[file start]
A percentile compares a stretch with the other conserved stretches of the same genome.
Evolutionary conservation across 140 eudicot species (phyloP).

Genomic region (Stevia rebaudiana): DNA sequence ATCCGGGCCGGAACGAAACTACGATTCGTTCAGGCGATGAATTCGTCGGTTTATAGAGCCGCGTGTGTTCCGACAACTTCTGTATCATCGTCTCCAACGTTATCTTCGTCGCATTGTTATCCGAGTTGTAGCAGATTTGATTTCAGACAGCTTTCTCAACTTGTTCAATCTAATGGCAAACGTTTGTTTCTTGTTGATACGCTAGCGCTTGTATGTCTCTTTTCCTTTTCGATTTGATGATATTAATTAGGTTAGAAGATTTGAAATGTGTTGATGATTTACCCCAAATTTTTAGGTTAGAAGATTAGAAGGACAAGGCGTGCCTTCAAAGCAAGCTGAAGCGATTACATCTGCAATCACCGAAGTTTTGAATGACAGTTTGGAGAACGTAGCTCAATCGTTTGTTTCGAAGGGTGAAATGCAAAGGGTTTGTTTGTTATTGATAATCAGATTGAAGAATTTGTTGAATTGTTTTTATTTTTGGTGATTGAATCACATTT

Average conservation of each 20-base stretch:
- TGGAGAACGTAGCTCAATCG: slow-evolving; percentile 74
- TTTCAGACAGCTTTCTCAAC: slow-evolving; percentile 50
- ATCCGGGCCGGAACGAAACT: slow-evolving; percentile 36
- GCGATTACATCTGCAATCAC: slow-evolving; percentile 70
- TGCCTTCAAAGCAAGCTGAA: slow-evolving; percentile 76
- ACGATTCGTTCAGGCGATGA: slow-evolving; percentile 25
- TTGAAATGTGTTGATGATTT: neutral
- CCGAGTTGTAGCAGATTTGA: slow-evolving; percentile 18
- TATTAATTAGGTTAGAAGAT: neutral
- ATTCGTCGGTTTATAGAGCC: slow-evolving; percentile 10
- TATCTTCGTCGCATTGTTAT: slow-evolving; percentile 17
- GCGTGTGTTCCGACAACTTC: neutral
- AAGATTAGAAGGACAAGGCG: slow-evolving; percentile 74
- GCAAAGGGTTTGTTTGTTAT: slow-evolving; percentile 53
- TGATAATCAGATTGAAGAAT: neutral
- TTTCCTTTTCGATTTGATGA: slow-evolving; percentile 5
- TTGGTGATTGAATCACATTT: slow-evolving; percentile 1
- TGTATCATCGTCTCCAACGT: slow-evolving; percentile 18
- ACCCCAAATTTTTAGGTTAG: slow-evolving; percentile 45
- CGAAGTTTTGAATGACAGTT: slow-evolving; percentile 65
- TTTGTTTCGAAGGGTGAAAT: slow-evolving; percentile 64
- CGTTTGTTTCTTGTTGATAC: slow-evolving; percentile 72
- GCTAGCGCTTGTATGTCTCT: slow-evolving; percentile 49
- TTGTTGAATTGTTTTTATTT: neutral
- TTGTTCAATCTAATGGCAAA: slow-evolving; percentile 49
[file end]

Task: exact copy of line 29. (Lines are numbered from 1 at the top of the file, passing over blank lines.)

- TTGTTCAATCTAATGGCAAA: slow-evolving; percentile 49